Desktop system update: Mini -> iMac

Back in November 2008, I acquired a Mac Mini to use as my home desktop computer. At the time, I raved about the little machine with its 1.83 GHz Intel Core 2 Duo CPU, 1 GB of RAM, and an 80 GB Hard Drive.
Over the next year and a half, I became less enchanted. The 80GB disk was far too small, and I resorted to a variety of external USB drives to hold my music, photos, and videos. (Right now I’m using the 1TB drive that was originally installed in my ill-fated Time Capsule.) More serious was the 1GB of RAM. Over the last year, the footprint of application and OS software seems to have exploded, and multitasking even a few major apps has become incredibly frustrating. Alec posted an excellent analysis of the brain-dead paging and swapping strategy in OS X, but I couldn’t bring myself to try the radical surgery he proposed. And so I soldiered on, resigned to the appearance of the spinning beach-ball (or pizza?) whenever I tried to switch from iTunes to Safari, and to the fact that MS Word would take minutes to load if Safari was busy. Etcetera.
What made all this worse was that my other Mac is an original MacBook Air: wonderfully light, but with the smallest and slowest hard disk known to mankind. It’s a sealed unit, with no way to upgrade anything. I briefly considered adding some memory to the Mac Mini, but watching a video of the procedure persuaded me that I shouldn’t even try. I had to face the fact that I didn’t have a usably fast Mac. I did have the cursed (replacement) HP laptop, which showed what an Intel i5 with 4GB could do, but that beast runs Windows 7 and is mostly used for games and various experiments using VirtualBox.
A few months ago, I decided that I’d had enough. I was either going to buy a new Mac Mini (and upgrade it to 4GB RAM), or get one of the new iMacs. I went back and forth, and procrastinated, and eventually decided to take the plunge. There wasn’t much price difference between the Mini (plus RAM) and iMac, but the relatively low resolution of my existing LCD display finally tipped it. I would buy an iMac, my first. “Obviously” I was going to buy it from Amazon, taking advantage of free shipping and avoiding sales tax. I waited for Amazon to show that it had units in stock…
…and then Sarah Palin changed my mind. I watched that ignorant poseur rolling her eyes at the teacher in Alaska, and read the attacks on teachers by Republican the Party of “No” legislators over the last few days, and decided that I wanted to pay my sales tax. Maybe a few bucks from the $110.91 tax would make its way into a teacher’s paycheck. So yesterday evening, I headed over to the Apple store in Palo Alto, and bought myself an Apple iMac MC508LL/A 21.5-Inch Desktop, with an Intel i3, 4GB RAM, and a 500GB 7200rpm HD. I brought it home, unpacked it, plugged it in, and pushed the power button.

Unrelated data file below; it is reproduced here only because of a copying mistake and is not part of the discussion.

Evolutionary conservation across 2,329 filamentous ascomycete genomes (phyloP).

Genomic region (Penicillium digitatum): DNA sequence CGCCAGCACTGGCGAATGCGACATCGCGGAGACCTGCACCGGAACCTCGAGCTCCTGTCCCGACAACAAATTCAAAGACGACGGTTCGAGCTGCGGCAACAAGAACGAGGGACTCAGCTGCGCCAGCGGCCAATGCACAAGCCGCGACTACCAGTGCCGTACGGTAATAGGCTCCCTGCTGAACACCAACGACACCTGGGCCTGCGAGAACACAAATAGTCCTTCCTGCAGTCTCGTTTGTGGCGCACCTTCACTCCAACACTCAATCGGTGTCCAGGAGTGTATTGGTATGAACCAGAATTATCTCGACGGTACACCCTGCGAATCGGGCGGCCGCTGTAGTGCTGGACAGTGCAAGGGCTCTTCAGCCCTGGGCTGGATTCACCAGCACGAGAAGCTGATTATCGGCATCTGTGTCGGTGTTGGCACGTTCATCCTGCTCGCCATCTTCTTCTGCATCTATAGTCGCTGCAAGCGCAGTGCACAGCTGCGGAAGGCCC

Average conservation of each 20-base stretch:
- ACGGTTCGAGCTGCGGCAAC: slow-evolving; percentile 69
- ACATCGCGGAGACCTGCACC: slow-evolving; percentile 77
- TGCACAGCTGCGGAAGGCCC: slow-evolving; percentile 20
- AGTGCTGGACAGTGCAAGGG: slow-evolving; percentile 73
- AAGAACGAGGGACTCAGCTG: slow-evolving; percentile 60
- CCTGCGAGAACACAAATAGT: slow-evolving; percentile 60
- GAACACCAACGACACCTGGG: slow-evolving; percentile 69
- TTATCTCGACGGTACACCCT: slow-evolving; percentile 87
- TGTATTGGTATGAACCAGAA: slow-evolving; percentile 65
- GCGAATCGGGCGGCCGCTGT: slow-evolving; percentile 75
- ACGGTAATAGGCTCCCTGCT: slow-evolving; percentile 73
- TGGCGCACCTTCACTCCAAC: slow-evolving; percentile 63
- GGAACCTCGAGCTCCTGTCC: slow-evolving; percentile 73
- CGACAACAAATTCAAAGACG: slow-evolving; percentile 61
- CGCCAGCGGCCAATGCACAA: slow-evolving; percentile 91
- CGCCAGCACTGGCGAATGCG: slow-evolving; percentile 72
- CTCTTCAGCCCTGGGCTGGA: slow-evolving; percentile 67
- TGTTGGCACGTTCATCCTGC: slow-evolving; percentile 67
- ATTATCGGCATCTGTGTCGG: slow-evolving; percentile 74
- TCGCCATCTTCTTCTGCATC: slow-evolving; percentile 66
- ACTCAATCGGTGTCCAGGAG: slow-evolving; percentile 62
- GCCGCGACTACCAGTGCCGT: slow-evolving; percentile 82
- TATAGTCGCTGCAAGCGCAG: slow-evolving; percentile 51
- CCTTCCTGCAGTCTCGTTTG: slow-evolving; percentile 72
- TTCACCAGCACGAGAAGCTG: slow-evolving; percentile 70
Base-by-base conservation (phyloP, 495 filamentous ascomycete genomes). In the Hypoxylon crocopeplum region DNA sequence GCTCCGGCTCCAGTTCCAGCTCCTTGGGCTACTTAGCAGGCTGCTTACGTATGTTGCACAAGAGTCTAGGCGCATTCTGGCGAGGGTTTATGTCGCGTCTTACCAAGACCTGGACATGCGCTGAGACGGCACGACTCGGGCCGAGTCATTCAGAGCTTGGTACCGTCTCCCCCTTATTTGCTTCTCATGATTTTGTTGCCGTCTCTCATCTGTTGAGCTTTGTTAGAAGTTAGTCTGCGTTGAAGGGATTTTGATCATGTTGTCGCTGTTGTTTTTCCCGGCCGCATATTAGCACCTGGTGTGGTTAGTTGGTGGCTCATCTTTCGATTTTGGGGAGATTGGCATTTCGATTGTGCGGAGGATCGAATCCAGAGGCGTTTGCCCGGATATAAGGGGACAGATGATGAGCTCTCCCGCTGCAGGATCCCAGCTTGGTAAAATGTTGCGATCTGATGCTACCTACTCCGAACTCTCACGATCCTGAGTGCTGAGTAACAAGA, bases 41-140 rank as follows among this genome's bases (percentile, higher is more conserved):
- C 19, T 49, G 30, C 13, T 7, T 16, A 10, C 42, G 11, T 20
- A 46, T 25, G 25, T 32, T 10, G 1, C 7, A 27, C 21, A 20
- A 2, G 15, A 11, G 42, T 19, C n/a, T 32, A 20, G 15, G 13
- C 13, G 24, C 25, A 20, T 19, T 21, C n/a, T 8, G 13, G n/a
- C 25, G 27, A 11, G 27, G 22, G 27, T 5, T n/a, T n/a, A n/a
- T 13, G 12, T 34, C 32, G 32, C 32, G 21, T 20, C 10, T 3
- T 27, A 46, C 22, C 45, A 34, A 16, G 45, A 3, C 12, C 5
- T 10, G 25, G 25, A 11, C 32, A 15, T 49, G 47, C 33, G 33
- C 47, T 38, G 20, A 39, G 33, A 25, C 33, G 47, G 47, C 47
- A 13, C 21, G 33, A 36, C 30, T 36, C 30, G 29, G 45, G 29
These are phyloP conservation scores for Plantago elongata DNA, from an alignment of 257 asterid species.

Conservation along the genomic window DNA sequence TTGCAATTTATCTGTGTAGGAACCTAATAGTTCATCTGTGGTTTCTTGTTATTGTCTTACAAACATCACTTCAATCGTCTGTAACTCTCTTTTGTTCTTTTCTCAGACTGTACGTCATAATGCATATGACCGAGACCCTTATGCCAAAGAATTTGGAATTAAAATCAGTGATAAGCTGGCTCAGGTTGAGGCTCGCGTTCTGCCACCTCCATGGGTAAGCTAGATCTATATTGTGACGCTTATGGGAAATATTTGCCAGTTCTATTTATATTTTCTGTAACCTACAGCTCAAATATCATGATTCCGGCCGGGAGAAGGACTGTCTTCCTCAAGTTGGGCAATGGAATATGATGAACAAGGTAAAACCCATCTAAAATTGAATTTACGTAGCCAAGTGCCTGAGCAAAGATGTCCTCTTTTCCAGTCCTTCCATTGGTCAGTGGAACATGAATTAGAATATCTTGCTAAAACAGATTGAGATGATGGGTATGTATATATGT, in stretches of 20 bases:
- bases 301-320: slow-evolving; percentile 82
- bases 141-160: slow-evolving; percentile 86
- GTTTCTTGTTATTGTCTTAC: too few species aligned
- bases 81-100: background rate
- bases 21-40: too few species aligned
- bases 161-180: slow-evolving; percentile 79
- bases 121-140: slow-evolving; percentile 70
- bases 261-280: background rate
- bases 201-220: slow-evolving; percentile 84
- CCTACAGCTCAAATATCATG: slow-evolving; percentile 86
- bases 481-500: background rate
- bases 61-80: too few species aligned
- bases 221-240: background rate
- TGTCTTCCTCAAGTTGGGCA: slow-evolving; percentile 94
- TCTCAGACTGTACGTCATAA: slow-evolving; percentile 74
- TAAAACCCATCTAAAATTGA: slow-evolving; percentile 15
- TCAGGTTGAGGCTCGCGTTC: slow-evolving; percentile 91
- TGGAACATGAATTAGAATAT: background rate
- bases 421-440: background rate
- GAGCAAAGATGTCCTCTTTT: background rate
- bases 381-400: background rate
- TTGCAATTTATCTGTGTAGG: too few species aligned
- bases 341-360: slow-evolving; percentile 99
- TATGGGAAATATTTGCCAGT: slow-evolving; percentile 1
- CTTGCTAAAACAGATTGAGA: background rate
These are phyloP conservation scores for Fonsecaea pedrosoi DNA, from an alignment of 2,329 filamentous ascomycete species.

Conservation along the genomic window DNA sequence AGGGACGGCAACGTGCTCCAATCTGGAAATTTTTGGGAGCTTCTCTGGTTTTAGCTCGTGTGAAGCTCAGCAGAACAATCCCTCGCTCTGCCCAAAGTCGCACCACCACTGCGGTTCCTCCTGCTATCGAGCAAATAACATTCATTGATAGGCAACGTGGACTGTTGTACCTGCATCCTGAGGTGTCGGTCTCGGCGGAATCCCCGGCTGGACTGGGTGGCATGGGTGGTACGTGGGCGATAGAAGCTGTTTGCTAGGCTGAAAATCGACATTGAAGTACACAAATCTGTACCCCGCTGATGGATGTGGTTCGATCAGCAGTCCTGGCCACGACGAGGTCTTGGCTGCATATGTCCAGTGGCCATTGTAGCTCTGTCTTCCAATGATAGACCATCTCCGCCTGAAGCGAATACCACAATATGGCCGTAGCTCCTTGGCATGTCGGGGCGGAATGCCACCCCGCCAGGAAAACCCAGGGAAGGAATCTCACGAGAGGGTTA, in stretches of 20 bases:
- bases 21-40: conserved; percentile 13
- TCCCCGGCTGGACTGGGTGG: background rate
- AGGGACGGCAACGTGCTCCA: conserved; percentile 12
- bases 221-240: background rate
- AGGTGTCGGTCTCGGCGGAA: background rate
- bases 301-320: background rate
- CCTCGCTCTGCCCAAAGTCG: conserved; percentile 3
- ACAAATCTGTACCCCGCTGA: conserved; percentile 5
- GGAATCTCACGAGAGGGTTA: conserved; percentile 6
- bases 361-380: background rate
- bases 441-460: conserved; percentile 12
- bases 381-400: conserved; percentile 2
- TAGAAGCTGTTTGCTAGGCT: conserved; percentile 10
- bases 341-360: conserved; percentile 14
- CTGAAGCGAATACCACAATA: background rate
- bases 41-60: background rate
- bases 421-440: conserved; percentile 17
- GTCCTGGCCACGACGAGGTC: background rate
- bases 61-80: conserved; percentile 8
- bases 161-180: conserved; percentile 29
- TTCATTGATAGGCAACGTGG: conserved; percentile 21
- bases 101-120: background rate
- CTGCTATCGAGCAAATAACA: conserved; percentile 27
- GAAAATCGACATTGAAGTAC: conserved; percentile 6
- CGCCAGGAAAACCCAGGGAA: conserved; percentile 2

Nothing. Repeatedly, nothing.
You know what’s going to come next, don’t you? Today I packed it up, took it back to the store, and it booted up just fine. So I made a “Genius Bar” appointment for Saturday morning (just in case), came home, and set the machine up. I planned to transfer the data and apps from the Mini using FireWire, but I found that I didn’t have a suitable cable. So I wound up doing it over WiFi, which took about 8 hours.
The machine is sweet. Very fast, a beautiful 1920×1080 display, nice wireless keyboard and mouse. I launched a dozen tabs in Safari and started sync’ing my iPad, and then fired up MS Word. It opened even faster than on my Windows 7 machine.
For now, I’m simply replacing the Mini with the iMac. All of the peripherals from the Mini are plugged in to the iMac, and it’s acting as print and scan server for all our computers. Eventually I plan to run the Mini, headless, as a print and media server, but I’ll take the opportunity to do a clean reinstall of OS X beforehand. And with any luck I’ll be cancelling that date with the “Genius Bar”.